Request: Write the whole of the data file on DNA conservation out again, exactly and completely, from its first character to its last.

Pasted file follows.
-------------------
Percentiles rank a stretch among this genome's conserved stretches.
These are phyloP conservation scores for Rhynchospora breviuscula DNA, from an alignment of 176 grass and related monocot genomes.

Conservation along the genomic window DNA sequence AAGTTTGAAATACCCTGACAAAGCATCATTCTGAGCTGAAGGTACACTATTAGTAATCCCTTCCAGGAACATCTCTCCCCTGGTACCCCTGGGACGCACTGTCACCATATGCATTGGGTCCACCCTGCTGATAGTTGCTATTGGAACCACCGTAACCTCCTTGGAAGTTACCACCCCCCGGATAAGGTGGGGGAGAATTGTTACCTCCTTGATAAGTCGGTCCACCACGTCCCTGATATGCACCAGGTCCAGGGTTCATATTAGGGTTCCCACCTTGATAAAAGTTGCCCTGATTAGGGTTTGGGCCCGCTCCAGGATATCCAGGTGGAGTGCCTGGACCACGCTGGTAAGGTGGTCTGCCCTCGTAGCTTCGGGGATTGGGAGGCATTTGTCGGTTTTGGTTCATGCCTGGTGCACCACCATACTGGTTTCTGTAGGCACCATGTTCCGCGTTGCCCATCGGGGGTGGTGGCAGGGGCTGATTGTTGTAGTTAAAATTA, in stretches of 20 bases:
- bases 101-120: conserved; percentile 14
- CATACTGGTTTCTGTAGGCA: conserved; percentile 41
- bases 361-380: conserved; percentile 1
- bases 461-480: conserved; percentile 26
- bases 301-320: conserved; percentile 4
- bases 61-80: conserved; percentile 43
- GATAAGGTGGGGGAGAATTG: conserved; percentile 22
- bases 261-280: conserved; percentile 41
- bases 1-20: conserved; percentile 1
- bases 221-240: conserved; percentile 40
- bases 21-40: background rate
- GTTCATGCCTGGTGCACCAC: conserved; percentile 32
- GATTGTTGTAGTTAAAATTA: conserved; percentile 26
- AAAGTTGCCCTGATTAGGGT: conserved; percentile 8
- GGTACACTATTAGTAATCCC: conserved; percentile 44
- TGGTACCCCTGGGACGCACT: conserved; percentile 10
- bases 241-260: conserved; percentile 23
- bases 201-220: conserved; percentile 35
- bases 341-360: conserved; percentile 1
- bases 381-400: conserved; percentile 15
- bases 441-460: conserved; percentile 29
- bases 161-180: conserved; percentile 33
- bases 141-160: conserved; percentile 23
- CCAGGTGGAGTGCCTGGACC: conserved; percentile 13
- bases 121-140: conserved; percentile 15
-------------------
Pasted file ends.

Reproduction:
Percentiles rank a stretch among this genome's conserved stretches.
These are phyloP conservation scores for Rhynchospora breviuscula DNA, from an alignment of 176 grass and related monocot genomes.

Conservation along the genomic window DNA sequence AAGTTTGAAATACCCTGACAAAGCATCATTCTGAGCTGAAGGTACACTATTAGTAATCCCTTCCAGGAACATCTCTCCCCTGGTACCCCTGGGACGCACTGTCACCATATGCATTGGGTCCACCCTGCTGATAGTTGCTATTGGAACCACCGTAACCTCCTTGGAAGTTACCACCCCCCGGATAAGGTGGGGGAGAATTGTTACCTCCTTGATAAGTCGGTCCACCACGTCCCTGATATGCACCAGGTCCAGGGTTCATATTAGGGTTCCCACCTTGATAAAAGTTGCCCTGATTAGGGTTTGGGCCCGCTCCAGGATATCCAGGTGGAGTGCCTGGACCACGCTGGTAAGGTGGTCTGCCCTCGTAGCTTCGGGGATTGGGAGGCATTTGTCGGTTTTGGTTCATGCCTGGTGCACCACCATACTGGTTTCTGTAGGCACCATGTTCCGCGTTGCCCATCGGGGGTGGTGGCAGGGGCTGATTGTTGTAGTTAAAATTA, in stretches of 20 bases:
- bases 101-120: conserved; percentile 14
- CATACTGGTTTCTGTAGGCA: conserved; percentile 41
- bases 361-380: conserved; percentile 1
- bases 461-480: conserved; percentile 26
- bases 301-320: conserved; percentile 4
- bases 61-80: conserved; percentile 43
- GATAAGGTGGGGGAGAATTG: conserved; percentile 22
- bases 261-280: conserved; percentile 41
- bases 1-20: conserved; percentile 1
- bases 221-240: conserved; percentile 40
- bases 21-40: background rate
- GTTCATGCCTGGTGCACCAC: conserved; percentile 32
- GATTGTTGTAGTTAAAATTA: conserved; percentile 26
- AAAGTTGCCCTGATTAGGGT: conserved; percentile 8
- GGTACACTATTAGTAATCCC: conserved; percentile 44
- TGGTACCCCTGGGACGCACT: conserved; percentile 10
- bases 241-260: conserved; percentile 23
- bases 201-220: conserved; percentile 35
- bases 341-360: conserved; percentile 1
- bases 381-400: conserved; percentile 15
- bases 441-460: conserved; percentile 29
- bases 161-180: conserved; percentile 33
- bases 141-160: conserved; percentile 23
- CCAGGTGGAGTGCCTGGACC: conserved; percentile 13
- bases 121-140: conserved; percentile 15